The World Trade Organization (WTO) is to investigate China's export restrictions on rare earths, a source close to the organization said on Monday.
The decision was taken at a meeting of the trade arbiter's Dispute Settlement Body (DSB) after a request by the European Union, the United States and Japan.
An earlier call for DSB arbitration was blocked on July 10 by China, which is accused of unfairly choking off exports of rare earths, tungsten and molybdenum to benefit domestic industries.
The US claims that China sets export quotas, duties and other restrictions that make the products increasingly expensive.
In response China's WTO delegation said it "regrets that the complaining parties request the DSB to establish a panel on these disputes for a second time", adding that its policies "are aimed at protecting natural resources and achieving sustainable economic development".
China had "no intention of protecting the domestic industry through means that would distort trade," the delegation said, adding that it would cooperate with the panel.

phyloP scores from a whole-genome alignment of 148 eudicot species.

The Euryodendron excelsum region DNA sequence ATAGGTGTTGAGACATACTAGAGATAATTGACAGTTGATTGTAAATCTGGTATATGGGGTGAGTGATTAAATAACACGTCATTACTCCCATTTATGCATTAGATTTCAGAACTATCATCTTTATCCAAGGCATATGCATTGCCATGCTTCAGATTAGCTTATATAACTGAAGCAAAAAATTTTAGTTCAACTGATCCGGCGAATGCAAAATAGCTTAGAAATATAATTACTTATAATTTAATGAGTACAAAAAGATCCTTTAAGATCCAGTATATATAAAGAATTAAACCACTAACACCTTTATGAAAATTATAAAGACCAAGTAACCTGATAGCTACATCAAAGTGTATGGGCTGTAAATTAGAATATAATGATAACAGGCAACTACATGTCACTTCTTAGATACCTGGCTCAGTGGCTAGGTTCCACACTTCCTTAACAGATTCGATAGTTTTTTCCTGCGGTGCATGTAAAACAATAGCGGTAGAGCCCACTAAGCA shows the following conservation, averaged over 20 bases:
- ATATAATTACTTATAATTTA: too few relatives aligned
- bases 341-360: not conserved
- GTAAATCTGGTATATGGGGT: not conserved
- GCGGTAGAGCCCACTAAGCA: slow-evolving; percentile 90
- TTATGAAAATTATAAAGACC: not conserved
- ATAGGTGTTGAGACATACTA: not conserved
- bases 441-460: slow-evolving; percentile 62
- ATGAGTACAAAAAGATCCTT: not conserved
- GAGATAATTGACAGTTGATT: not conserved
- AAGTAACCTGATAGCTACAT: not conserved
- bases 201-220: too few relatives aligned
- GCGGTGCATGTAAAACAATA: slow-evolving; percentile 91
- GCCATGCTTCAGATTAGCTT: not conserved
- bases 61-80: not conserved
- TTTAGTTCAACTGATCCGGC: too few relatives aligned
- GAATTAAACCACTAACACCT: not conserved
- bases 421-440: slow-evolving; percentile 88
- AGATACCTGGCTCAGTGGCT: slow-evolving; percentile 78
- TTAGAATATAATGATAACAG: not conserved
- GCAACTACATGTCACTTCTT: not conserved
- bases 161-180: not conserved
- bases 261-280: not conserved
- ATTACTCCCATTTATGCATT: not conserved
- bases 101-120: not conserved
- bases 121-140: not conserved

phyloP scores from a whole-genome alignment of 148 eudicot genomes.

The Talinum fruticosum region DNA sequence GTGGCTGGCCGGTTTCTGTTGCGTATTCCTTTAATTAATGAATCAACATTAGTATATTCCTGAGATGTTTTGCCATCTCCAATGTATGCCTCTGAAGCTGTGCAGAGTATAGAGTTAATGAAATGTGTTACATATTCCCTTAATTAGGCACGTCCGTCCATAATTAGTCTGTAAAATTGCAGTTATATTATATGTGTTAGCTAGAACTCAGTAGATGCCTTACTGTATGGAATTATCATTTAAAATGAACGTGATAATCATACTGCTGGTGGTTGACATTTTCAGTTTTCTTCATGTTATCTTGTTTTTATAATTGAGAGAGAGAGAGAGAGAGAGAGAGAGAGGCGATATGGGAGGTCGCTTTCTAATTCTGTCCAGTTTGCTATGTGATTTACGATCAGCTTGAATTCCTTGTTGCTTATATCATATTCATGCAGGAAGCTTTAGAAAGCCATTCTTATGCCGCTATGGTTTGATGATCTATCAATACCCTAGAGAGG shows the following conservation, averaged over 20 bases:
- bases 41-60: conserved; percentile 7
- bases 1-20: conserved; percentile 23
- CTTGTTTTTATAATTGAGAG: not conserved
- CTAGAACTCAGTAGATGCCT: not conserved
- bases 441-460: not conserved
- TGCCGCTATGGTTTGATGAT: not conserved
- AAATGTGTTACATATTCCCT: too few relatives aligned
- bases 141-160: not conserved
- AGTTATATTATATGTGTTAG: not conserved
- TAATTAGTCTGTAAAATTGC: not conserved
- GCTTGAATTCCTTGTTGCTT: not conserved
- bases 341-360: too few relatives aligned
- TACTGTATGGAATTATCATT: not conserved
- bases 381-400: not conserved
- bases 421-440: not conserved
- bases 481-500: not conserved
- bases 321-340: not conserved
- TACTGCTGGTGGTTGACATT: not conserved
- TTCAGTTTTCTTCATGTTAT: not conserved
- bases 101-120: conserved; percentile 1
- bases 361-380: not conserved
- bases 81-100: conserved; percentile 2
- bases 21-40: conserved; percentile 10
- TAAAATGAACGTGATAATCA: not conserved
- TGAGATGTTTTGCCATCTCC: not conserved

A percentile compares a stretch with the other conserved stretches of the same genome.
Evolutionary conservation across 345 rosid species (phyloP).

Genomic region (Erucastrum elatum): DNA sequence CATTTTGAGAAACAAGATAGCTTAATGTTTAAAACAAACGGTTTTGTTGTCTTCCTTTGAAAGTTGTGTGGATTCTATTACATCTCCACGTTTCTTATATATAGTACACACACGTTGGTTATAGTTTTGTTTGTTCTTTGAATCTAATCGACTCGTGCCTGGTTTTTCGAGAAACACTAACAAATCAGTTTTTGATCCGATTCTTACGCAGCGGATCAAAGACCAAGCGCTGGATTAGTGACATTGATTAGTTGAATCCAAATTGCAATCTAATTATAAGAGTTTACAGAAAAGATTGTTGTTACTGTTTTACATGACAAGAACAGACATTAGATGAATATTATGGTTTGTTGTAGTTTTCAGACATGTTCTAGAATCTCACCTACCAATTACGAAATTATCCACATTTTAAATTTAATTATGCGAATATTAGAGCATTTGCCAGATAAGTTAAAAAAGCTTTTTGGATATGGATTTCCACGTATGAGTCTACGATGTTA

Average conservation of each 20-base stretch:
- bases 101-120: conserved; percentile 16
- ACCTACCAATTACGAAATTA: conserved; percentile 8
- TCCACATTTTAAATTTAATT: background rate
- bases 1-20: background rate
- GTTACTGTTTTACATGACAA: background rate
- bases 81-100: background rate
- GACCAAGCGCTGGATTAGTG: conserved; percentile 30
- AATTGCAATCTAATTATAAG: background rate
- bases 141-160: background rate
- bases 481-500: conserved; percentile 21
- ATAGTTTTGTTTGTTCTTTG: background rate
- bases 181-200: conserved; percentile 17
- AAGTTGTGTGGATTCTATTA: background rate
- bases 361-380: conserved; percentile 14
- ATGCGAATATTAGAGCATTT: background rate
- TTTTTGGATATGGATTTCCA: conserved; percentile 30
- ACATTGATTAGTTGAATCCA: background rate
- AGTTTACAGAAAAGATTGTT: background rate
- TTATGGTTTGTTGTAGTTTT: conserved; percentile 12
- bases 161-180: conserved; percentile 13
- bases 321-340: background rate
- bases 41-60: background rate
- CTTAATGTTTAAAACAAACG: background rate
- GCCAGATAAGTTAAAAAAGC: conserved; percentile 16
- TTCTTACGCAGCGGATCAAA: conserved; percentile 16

According to Beijing, the country produces more than 90 percent of the world's rare earths but its has only 23 percent of global reserves.
The products are used in high-tech equipment ranging from iPods to missiles.
China has so far granted companies the right to export 21,226 tonnes of rare earths this year. In 2011, the government granted rare earth export quotas of 30,200 tonnes but only 18,600 tonnes were exported.
WTO panels are in general composed of three people tasked with investigating complaints and providing recommendations to resolve the dispute. In principle the investigating panel has six months to deliver its findings.
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